Have you ever said or thought any of the following?
- “They just add all the numbers! It doesn’t matter what the problem says.”
- “They don’t stop to think! They just start computing as soon as they’re done reading the problem.”
- “They don’t even realize this is exactly the same type of situation as the problem we did yesterday!”
Then you might be interested in trying out numberless word problems with your students. You read that right, numberless word problems.
In essence, numberless word problems are designed to provide scaffolding that allows students the opportunity to develop a better understanding of the underlying structure of word problems. This page is a collection of resources to help you learn about numberless word problems and help you start using them in your classroom. Also be sure to check out other’s experiences and share your own using the #numberlesswp hashtag on Twitter.
My Blog Posts
I’ve written about numberless word problems at various points on my blog. Check them out to learn more and to get advice for starting to use them yourself.
- Numberless Word Problems – This is the initial post I wrote about numberless word problems. It tells the story of my co-worker Regina Payne and how she got the idea for using them in our school district.
- Writing Numberless Word Problems – This is a good “how-to” post if you’re interested in creating your own numberless problems, especially shifting existing word problems into this structure. I especially like this post for the suggestions about how you can ask different questions using the same original prompt.
- Purposeful Numberless Word Problems – This post details my work creating the problem banks below. There’s some good advice in here if you plan to use any of my problem banks.
- Trick or Treat! – This post shares my first attempt at a twist on numberless word problems – a numberless graph! This post talks about how I would lead the discussion in a grade 4 or 5 classroom. If you’re interested in using this exact graph, it’s linked in the “Other” section below.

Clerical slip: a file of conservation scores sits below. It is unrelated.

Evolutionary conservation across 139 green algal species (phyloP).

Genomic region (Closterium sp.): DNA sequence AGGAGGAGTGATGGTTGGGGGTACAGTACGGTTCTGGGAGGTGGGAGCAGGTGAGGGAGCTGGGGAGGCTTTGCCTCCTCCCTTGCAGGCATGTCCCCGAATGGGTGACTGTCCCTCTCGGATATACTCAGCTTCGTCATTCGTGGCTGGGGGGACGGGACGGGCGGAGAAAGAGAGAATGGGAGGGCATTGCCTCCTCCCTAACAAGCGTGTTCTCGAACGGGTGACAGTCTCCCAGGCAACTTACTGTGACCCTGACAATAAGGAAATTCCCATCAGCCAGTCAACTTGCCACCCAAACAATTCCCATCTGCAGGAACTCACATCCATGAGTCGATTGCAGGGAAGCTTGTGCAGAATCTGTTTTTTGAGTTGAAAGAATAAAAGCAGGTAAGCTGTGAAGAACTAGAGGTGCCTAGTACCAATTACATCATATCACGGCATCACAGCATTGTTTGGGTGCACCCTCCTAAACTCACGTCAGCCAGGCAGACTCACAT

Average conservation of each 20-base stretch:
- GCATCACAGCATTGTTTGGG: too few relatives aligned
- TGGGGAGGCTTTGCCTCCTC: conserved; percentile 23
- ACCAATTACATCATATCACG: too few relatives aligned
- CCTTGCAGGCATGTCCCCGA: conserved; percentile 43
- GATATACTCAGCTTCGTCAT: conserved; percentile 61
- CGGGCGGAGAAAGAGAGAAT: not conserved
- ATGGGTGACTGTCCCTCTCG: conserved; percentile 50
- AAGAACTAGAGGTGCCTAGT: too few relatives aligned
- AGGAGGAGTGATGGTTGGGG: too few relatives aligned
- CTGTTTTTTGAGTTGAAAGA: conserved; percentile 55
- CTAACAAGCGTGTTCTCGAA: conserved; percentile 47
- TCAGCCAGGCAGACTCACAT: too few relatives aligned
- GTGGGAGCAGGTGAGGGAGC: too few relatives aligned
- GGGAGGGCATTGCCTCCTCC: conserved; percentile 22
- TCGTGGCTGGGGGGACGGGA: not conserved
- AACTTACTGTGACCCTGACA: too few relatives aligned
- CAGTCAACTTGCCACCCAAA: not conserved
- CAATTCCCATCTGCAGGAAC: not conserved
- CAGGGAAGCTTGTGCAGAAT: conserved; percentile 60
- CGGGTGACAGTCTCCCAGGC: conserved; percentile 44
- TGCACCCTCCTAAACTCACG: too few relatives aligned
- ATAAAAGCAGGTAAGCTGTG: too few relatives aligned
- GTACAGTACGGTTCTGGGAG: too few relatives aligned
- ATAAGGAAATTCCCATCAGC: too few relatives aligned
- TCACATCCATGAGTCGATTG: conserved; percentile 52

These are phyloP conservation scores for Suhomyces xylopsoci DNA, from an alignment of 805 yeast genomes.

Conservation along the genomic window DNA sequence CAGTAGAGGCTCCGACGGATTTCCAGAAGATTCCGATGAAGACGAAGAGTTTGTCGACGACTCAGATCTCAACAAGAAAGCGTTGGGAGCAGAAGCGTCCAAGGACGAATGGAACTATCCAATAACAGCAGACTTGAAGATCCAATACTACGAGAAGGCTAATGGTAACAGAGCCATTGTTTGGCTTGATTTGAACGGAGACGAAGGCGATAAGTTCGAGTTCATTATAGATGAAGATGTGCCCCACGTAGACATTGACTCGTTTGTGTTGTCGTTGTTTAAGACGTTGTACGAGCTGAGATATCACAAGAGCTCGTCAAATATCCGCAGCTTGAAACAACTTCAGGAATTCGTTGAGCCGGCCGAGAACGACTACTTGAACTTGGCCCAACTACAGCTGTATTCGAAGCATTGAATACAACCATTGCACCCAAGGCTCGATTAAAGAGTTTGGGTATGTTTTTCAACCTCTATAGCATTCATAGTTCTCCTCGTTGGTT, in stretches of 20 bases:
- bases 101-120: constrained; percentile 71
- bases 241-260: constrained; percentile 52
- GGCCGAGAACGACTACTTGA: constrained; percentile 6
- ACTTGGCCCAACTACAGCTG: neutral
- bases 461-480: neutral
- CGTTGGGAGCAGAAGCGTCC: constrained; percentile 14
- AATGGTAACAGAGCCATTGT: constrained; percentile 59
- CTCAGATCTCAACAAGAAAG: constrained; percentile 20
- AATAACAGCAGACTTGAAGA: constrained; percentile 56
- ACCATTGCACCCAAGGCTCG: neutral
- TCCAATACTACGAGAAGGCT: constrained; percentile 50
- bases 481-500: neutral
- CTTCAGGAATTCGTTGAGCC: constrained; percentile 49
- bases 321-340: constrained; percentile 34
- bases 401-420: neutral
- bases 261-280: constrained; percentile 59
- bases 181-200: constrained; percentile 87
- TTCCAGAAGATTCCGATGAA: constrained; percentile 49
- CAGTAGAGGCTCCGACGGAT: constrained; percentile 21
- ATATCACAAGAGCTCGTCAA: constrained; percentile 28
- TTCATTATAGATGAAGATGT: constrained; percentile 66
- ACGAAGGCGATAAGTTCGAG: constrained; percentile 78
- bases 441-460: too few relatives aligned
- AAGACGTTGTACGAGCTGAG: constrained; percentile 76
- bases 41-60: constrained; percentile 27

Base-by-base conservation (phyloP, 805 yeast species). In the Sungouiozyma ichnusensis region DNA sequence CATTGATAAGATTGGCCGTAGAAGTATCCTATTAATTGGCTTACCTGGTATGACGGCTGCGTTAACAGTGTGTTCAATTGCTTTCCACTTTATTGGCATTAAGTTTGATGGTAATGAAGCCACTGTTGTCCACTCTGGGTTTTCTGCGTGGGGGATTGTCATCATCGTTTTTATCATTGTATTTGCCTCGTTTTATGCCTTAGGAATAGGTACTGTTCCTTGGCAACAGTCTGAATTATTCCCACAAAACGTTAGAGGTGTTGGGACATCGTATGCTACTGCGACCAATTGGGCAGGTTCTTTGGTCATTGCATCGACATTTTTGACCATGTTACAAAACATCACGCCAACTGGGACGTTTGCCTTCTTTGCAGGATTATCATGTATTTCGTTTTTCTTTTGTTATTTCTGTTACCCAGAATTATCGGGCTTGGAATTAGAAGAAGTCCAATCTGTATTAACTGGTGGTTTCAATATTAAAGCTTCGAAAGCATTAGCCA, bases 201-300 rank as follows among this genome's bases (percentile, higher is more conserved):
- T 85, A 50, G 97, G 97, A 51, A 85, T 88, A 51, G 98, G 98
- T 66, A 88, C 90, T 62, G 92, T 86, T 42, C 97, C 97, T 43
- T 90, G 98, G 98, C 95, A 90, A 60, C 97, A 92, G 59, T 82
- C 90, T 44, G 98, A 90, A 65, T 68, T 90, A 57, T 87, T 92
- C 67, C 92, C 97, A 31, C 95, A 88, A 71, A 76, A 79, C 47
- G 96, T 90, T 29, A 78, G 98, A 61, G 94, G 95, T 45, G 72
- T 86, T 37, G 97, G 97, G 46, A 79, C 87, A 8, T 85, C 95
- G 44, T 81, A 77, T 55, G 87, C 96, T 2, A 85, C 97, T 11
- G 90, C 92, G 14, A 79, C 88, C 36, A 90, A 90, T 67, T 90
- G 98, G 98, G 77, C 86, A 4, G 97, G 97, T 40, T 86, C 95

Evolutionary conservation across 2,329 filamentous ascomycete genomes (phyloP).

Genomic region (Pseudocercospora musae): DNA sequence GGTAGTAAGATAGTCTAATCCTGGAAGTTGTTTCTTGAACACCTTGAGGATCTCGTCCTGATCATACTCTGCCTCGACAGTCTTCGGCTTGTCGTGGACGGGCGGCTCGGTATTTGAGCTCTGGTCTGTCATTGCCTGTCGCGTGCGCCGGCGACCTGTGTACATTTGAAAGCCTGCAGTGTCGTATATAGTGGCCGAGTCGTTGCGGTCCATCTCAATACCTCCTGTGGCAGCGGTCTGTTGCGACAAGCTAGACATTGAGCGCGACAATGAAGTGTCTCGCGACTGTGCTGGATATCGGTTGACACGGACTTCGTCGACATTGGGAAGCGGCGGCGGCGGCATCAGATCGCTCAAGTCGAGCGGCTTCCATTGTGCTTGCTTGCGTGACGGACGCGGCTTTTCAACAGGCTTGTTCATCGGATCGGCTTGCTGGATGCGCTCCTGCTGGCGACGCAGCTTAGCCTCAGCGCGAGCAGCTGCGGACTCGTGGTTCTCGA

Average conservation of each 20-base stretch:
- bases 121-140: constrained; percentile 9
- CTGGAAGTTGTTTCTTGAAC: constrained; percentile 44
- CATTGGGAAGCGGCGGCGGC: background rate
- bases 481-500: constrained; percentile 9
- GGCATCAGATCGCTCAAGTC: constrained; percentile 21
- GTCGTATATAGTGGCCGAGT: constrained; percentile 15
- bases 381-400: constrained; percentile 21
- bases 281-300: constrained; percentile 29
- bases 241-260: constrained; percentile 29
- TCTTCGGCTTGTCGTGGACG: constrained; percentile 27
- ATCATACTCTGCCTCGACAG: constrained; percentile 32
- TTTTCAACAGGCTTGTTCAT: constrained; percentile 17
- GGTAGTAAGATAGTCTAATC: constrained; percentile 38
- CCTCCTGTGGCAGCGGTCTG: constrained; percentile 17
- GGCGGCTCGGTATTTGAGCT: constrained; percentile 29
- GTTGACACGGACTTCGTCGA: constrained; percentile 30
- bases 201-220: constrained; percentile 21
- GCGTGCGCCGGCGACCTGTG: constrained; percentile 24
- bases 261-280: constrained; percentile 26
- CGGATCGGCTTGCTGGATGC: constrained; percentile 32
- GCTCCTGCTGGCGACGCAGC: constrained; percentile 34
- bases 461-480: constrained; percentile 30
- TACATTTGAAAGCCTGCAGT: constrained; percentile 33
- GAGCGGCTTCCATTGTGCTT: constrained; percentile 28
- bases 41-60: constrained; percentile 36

- The Slow Reveal – Some of my colleagues have since tried out numberless graphs. Each of them blogged about their experiences and I collected them together in this post.
- Doing Math with #ElemMathChat – This post isn’t about numberless word problems per se, but I did share a numberless graph that I used during our chat.
Below are banks of problems organized around the CGI problem types. Each problem bank includes 10 problems. In the notes section on each slide are sample discussion questions because numberless word problems are only as effective as the conversation you and your students have as you reveal each slide one at a time. By the way, you are welcome to download these files and edit them. If you have Google Drive, you can make a copy of the file and then it becomes editable since it’s now your own personal copy.
Addition and Subtraction Problem Types
- Joining Situations
- Separating Situations
- Part-Part-Whole Situations
- Comparison Situations
Multiplication and Division Problem Types
- Equal Groups Situations
- Planning Resources – Sentence stems, questions to ask, and planning template
- Pumpkin-Themed Problems – Designed for grades 3-5
- NEW! I just created a problem around the 2017 contest which is a great follow up to the 2016 problems.
- Trick or Treat – Halloween-themed problem ideal for grades 4-5
- Here’s a blog post I wrote about this problem.
- Three Problems – Each ends with a sample list of questions that could be asked about the situation. Depending on the questions asked and whether/how numbers are changed, these problems could be used across grade levels.
Blog Post Collection
Would you like to hear how other educators have used numberless word problems? You’re in luck! I’m collecting their blog posts here so we can all learn from one another. Enjoy!
If you write a blog post and would like me to include it here, just fill out this form. You can also share pictures and other resources using the #numberlesswp hashtag.
- By the Numbers (@ChrisKalmbach)
- Elementary Math Addict (@jamiedunc3)
- Math – The Journey is the Destination (@MathMinds)
- Teaching Channel (@Math Minds)
- The Learning Kaleidoscope (@bkdidact)
- Undercover Calculus (@mathgeek76)
- MrSoClassroom (@MrSoclassroom)
- Math On The Edge
- Doing Maths (@KlahnAmanda)
- The Mind of an April Fool (@aprilf4175)
- Math Exchanges (@kassiaowedekind)